the house, to save fire and gaslight. On other evenings Mrs Creevy
was busy writing dunning letters to the parents, or letters to the
editor of the local paper, haggling over the price of a dozen
advertisements, or poking about the girls' desks to see that their
exercise books had been properly corrected, or 'doing a bit of
sewing'. Whenever occupation failed her for even five minutes she
got out her workbox and 'did a bit of sewing'--generally
restitching some bloomers of harsh white linen of which she had
pairs beyond number. They were the most chilly looking garments
that one could possibly imagine; they seemed to carry upon them, as
no nun's coif or anchorite's hair shirt could ever have done, the
impress of a frozen and awful chastity. The sight of them set you
wondering about the late Mr Creevy, even to the point of wondering
whether he had ever existed.

Looking with an outsider's eye at Mrs Creevy's manner of life, you
would have said that she had no PLEASURES whatever. She never did
any of the things that ordinary people do to amuse themselves--
never went to the pictures, never looked at a book, never ate
sweets, never cooked a special dish for dinner or dressed herself
in any kind of finery. Social life meant absolutely nothing to
her. She had no friends, was probably incapable of imagining such
a thing as friendship, and hardly ever exchanged a word with a
fellow being except on business. Of religious belief she had not
the smallest vestige. Her attitude towards religion, though she
went to the Baptist Chapel every Sunday to impress the parents with
her piety, was a mean anti-clericalism founded on the notion that
the clergy are 'only after your money'. She seemed a creature
utterly joyless, utterly submerged by the dullness of her
existence. But in reality it was not so. There were several
things from which she derived acute and inexhaustible pleasure.

For instance, there was her avarice over money. It was the leading
interest of her life. There are two kinds of avaricious person--
the bold, grasping type who will ruin you if he can, but who never
looks twice at twopence, and the petty miser who has not the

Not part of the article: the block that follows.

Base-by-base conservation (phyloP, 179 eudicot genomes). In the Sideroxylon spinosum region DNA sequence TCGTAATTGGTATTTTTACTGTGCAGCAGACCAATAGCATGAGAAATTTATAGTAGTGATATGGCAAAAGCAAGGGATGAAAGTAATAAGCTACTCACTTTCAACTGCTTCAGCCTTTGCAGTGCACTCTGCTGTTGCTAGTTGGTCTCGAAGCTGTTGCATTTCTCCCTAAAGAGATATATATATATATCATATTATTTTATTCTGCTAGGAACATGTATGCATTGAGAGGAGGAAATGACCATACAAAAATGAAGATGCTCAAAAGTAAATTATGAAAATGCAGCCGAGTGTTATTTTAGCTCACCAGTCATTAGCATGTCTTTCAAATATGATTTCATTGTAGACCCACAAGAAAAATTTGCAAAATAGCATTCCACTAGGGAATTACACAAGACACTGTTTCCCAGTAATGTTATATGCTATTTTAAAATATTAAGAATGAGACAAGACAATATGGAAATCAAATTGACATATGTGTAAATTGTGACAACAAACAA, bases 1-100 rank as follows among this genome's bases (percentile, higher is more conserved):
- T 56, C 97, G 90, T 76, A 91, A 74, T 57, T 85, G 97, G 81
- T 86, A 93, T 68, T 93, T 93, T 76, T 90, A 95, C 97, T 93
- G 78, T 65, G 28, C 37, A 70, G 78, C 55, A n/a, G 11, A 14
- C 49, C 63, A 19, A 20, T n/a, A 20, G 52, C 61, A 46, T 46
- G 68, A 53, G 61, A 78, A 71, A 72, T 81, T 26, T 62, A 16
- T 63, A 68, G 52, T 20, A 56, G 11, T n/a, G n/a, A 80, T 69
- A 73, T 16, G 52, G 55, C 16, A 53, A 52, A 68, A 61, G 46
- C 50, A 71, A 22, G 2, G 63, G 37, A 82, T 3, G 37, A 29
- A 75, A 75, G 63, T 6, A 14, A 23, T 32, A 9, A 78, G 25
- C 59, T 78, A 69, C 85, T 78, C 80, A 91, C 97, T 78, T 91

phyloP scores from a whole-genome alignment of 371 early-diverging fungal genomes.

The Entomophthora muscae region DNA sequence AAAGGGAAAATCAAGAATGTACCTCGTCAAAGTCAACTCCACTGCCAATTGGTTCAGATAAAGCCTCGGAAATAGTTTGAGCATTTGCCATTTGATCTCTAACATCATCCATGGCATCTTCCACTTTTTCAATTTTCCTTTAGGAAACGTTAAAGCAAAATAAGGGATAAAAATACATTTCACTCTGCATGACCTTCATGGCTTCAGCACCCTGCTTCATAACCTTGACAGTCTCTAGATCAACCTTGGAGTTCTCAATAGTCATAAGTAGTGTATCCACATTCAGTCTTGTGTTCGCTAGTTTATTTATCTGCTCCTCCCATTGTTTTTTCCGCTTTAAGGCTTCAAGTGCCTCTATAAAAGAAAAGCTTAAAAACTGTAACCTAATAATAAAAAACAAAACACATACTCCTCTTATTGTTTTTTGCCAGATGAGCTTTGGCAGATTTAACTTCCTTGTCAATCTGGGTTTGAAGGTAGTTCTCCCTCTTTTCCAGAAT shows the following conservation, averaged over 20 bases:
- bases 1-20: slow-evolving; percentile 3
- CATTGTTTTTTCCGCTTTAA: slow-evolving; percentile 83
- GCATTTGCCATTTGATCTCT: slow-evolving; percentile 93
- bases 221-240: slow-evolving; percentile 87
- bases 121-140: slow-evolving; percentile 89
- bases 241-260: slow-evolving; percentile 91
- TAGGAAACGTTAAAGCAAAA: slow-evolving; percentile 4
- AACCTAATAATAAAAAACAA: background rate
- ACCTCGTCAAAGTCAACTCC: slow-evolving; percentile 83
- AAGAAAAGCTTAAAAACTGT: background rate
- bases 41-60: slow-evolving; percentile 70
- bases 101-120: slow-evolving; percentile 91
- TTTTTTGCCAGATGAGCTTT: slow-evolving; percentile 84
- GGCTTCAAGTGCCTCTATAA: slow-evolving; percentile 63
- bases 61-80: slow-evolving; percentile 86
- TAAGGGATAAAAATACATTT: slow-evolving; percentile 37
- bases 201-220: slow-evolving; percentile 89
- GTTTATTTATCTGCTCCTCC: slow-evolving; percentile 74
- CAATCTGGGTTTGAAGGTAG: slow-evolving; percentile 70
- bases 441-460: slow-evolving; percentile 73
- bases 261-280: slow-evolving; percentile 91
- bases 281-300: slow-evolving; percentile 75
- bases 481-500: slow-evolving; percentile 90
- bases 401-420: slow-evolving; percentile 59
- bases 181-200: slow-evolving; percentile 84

enterprise actually to MAKE money, but who will always, as the
saying goes, take a farthing from a dunghill with his teeth. Mrs
Creevy belonged to the second type. By ceaseless canvassing and
impudent bluff she had worked her school up to twenty-one pupils,
but she would never get it much further, because she was too mean
to spend money on the necessary equipment and to pay proper wages
to her assistant. The fees the girls paid, or didn't pay, were
five guineas a term with certain extras, so that, starve and sweat
her assistant as she might, she could hardly hope to make more than
a hundred and fifty pounds a year clear profit. But she was fairly
satisfied with that. It meant more to her to save sixpence than to
earn a pound. So long as she could think of a way of docking
Dorothy's dinner of another potato, or getting her exercise books a
halfpenny a dozen cheaper, or shoving an unauthorized half guinea
on to one of the 'good payers'' bills, she was happy after her

And again, in pure, purposeless malignity--in petty acts of spite,
even when there was nothing to be gained by them--she had a hobby
of which she never wearied. She was one of those people who
experience a kind of spiritual orgasm when they manage to do
somebody else a bad turn. Her feud with Mr Boulger next door--a
one-sided affair, really, for poor Mr Boulger was not up to Mrs
Creevy's fighting weight--was conducted ruthlessly, with no quarter
given or expected. So keen was Mrs Creevy's pleasure in scoring
off Mr Boulger that she was even willing to spend money on it
occasionally. A year ago Mr Boulger had written to the landlord
(each of them was for ever writing to the landlord, complaining
about the other's behaviour), to say that Mrs Creevy's kitchen
chimney smoked into his back windows, and would she please have it
heightened two feet. The very day the landlord's letter reached